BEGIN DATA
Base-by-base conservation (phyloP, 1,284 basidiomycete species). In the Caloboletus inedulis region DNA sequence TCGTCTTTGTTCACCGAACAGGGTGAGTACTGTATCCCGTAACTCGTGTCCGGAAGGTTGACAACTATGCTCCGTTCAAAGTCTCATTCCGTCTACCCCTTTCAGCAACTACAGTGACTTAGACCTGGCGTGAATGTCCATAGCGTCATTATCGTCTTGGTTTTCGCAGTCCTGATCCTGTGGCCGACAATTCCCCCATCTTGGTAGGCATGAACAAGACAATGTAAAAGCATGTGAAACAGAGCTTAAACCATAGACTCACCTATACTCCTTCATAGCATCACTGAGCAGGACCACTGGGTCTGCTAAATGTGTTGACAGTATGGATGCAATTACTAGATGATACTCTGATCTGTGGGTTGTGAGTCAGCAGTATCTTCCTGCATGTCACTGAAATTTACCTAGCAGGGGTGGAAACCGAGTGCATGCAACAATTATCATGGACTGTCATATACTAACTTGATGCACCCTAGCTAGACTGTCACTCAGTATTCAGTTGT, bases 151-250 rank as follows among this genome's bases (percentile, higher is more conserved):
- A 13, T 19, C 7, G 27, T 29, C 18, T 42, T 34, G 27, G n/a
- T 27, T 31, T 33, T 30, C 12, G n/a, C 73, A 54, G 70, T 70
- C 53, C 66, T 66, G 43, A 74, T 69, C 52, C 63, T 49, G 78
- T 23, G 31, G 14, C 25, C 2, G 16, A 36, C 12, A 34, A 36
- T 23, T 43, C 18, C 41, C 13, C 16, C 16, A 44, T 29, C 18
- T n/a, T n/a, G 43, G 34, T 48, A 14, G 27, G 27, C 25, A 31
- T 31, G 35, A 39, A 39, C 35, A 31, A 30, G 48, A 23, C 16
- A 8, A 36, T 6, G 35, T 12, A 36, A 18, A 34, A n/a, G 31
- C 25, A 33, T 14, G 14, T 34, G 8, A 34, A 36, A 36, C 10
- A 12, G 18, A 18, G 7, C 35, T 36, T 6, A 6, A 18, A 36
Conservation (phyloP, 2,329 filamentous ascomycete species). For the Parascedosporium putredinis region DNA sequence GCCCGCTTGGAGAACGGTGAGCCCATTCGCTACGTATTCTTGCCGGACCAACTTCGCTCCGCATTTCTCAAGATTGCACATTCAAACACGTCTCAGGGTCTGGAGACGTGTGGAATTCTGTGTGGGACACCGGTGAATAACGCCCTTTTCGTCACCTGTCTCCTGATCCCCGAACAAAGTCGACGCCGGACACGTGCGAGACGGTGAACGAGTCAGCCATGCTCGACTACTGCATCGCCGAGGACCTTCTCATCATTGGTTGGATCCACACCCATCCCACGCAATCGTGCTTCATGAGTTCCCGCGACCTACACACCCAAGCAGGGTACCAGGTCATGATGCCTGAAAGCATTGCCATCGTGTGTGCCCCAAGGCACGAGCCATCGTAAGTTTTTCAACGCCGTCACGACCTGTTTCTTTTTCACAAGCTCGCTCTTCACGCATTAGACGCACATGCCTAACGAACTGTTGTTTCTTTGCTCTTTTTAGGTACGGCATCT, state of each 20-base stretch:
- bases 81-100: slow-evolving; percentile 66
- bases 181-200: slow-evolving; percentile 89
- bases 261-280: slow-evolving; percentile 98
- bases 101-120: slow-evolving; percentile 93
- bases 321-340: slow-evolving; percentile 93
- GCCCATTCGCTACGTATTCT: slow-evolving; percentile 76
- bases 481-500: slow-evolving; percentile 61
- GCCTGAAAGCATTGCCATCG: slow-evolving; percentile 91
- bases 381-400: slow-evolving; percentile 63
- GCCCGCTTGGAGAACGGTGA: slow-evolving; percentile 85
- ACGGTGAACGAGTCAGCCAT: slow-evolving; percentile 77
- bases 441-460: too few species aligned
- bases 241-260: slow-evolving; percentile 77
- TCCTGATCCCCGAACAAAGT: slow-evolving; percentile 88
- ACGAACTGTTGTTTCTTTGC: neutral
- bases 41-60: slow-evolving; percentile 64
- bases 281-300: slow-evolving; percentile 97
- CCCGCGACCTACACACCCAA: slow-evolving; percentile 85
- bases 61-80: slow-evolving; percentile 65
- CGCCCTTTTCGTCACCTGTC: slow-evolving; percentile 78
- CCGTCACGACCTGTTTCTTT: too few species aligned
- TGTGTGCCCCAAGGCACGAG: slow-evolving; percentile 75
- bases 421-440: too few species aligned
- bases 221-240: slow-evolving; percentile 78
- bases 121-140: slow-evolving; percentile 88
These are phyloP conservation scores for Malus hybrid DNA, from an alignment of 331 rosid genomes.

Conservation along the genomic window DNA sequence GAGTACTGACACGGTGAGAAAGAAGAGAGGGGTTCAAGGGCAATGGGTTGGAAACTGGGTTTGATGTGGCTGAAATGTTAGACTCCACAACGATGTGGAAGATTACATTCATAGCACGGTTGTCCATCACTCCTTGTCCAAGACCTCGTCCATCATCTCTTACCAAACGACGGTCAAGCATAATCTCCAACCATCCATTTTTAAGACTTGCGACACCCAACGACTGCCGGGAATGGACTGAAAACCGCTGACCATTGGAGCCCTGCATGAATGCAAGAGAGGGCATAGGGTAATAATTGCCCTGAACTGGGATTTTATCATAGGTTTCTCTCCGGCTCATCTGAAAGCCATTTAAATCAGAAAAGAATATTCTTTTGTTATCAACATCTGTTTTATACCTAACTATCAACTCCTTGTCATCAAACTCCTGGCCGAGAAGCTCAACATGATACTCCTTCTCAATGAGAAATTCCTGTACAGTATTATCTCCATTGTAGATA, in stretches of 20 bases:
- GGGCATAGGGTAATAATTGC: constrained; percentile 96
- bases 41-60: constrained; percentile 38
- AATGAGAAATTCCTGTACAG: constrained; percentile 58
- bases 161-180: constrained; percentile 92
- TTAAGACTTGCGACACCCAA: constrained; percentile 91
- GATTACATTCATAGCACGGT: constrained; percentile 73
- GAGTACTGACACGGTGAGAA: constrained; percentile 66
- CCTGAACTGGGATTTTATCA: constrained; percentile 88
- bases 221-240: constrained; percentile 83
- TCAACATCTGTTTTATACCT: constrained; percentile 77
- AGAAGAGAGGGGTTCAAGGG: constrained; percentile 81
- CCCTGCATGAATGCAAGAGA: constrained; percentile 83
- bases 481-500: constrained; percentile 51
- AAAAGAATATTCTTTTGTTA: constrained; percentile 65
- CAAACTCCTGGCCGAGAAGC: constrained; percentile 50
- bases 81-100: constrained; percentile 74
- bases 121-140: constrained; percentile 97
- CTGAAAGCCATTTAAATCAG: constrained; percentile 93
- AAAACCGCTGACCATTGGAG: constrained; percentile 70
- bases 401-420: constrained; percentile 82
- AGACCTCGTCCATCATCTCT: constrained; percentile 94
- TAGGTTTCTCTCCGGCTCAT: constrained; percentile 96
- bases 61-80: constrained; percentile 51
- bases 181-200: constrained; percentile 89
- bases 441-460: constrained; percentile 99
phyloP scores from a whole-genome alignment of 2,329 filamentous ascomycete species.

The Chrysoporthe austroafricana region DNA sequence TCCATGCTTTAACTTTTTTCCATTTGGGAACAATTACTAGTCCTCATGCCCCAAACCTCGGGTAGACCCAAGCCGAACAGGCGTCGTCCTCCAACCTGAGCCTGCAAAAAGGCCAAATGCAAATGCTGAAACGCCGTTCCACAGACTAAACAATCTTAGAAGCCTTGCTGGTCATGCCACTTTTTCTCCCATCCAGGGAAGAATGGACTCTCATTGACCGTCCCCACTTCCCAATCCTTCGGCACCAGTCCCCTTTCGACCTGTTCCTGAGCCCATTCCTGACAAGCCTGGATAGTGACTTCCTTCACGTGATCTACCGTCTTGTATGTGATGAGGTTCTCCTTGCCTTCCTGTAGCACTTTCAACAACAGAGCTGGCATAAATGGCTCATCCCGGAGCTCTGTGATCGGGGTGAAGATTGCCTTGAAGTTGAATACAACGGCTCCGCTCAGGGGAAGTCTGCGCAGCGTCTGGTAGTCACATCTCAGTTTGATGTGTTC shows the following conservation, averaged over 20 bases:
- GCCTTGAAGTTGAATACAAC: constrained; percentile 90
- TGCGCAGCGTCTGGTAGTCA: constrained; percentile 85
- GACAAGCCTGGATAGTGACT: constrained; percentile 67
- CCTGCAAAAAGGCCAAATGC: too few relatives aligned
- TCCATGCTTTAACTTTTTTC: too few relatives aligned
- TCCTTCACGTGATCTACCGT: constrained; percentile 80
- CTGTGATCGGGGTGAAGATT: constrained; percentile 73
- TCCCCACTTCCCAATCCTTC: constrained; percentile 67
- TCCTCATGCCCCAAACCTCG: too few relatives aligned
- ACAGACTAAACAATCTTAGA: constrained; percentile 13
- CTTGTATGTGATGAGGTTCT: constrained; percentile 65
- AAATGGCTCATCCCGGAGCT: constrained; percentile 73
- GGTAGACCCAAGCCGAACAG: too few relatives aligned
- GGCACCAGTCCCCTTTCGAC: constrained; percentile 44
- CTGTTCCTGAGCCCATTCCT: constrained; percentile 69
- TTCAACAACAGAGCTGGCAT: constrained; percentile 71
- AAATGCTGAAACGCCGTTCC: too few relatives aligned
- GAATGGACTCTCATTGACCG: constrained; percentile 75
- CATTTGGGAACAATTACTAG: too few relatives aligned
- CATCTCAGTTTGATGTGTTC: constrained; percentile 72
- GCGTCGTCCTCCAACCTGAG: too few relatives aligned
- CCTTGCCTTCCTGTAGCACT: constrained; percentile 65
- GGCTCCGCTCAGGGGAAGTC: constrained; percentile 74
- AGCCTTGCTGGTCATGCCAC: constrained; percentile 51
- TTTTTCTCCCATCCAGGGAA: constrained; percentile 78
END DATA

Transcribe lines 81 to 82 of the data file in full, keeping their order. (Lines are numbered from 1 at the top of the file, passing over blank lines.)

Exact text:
- CTGTTCCTGAGCCCATTCCT: constrained; percentile 69
- TTCAACAACAGAGCTGGCAT: constrained; percentile 71